Without my own children, it was hard for me to understand how difficult being a working mom was, but once I had my own I was amazed at how gracefully she had made the transition.  My own entry into motherhood was more messy.  It started when my water broke while 34 weeks pregnant, at 2:30 AM, while my husband was out-of-town.  So, I called this friend and in the middle of my sobbing I said, “I need to go to the hospital,” to which she replied, “I’ll be right there.”  She didn’t hesitate and didn’t even know why we were going to the hospital until she arrived at my door and I said, “I’m having a baby.”  She was with me until her shift at the hospital started that morning, and has really been with me ever since.

Every working mom needs someone to help guide them through this crazy adventure.  A few months after returning to work from my first maternity leave, I formed a group at our hospital for residents, fellows, and attendings who were “new” moms.  While the irony was that most of us were too busy to make it to actual meetings, it was still quite popular among its members.  It seemed that one thing was universal: we all struggle and we need to talk about it.  Some days it is with our careers, other days with our families, and usually with ourselves.  Hearing that you aren’t alone helps.  Recently, one of my college friends joined the working mom ranks and feeling a need for a physician working mom community, started a private Facebook group for this purpose.  What initially started out as a handful of her working mom friends exploded into a group of a hundred moms within a few days.  Again, working moms were eager to share their struggles with others experiencing the same.  My Facebook feed filled with discussions of sleep training while working, sick days, maternity leave, and gender roles in our marriages.  Together, we try to make this journey less challenging for each other by sharing our workarounds, shortcuts, and shorthand.

One of the best features of my current work environment is the number of colleagues who are moms.  Having other moms around helps to normalize my anxieties as a working mom (“oh you went through this too?”) and support my work-life integration (“of course you need to be at that school event!”).  After all the mentoring my friends have provided me, it is now time for me to pay-it-forward and I am enjoying all the new moms around me and hope that I offer them the same comfort that was given to me.

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Dedicated to my first working physician mommy friend… Happy Birthday, TW.  You are a role model to all who know you and I am thankful to have you in my life, whether near or far.

 

 

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Childcare Errors and Working Mom Guilt

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Childcare is one of the biggest stresses in a working mom’s life.  I have been fortunate to have a daycare that I love for N, and now G, but that doesn’t mean that it has been easy.  Anytime that something happens to one of my children in childcare, it hits the Achilles heal of any working mom: this happened because you weren’t here.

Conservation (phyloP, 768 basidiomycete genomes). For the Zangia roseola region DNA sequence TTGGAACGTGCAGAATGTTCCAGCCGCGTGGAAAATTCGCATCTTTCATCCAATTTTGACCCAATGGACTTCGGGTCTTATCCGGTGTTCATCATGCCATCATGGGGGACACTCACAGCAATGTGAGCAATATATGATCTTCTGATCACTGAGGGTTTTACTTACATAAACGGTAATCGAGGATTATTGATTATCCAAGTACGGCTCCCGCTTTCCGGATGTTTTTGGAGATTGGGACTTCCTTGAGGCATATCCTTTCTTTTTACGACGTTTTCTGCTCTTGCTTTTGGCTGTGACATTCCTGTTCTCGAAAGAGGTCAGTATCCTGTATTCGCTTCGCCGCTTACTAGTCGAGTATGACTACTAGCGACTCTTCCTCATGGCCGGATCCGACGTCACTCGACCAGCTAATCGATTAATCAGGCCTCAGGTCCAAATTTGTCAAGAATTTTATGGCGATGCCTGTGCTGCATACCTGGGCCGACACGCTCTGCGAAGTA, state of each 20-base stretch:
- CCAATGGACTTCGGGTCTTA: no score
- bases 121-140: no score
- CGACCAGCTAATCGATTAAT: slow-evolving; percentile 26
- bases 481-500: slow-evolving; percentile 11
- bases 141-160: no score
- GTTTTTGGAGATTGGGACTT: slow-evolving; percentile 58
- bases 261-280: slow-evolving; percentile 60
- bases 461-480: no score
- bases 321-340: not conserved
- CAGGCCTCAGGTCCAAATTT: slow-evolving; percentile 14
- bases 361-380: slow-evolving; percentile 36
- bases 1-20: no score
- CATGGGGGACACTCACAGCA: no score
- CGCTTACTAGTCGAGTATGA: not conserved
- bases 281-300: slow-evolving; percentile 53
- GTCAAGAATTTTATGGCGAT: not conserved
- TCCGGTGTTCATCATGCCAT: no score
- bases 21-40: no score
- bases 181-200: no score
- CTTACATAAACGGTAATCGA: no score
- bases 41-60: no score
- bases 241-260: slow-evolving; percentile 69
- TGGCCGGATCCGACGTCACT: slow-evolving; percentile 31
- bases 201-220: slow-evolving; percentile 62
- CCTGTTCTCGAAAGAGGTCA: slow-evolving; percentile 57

The first time N was hurt at daycare, he had only been there for one month and fell while pushing a truck on the playground.  He ended up with a cut on his face that warranted a trip to the Emergency Room for stitches.  I had no concerns about the daycare’s role in this injury, as I was actually amazed that nothing like this had already happened while in my care given how active N was/is.  Rather, my guilt came from feeling so far from him at a time when he was hurt.  Even though his teachers provided him with all the comfort he needed and he was already happy by the time they called me, I still felt sad that I wasn’t the one to give him a hug and bandage his wound.

While N’s injury felt like one that couldn’t have been prevented regardless of whose care he was in, G’s first daycare issue was a hazard that she could not have been exposed to had she been home with me.  It brought all of my working mom guilt to the surface.  Was I actually causing harm to my children?  Is working selfish?  In the end, I calmed myself down and realized that what I needed to do was problem solve how to minimize errors.  We do this in medicine all the time.  A mistake happens and we form a working group and perform a root cause analysis to address the problem and brainstorm solutions to prevent recurrence.  So, I did this in an abbreviated form with my daughter’s daycare and this allowed me to feel more comfortable moving forward.

There will always be a little bit of the would they be better off with me question in my mind.  Whether in the care of parents, grandparents, nannies, or daycare, none of us are infallible, which I often need to remind myself when my working mom guilt flares.  Then, N will come home counting in French and Spanish or I will pick up G in the middle of her class puppet theatre and I am appreciative for the enrichment that high-quality childcare can provide in children’s lives.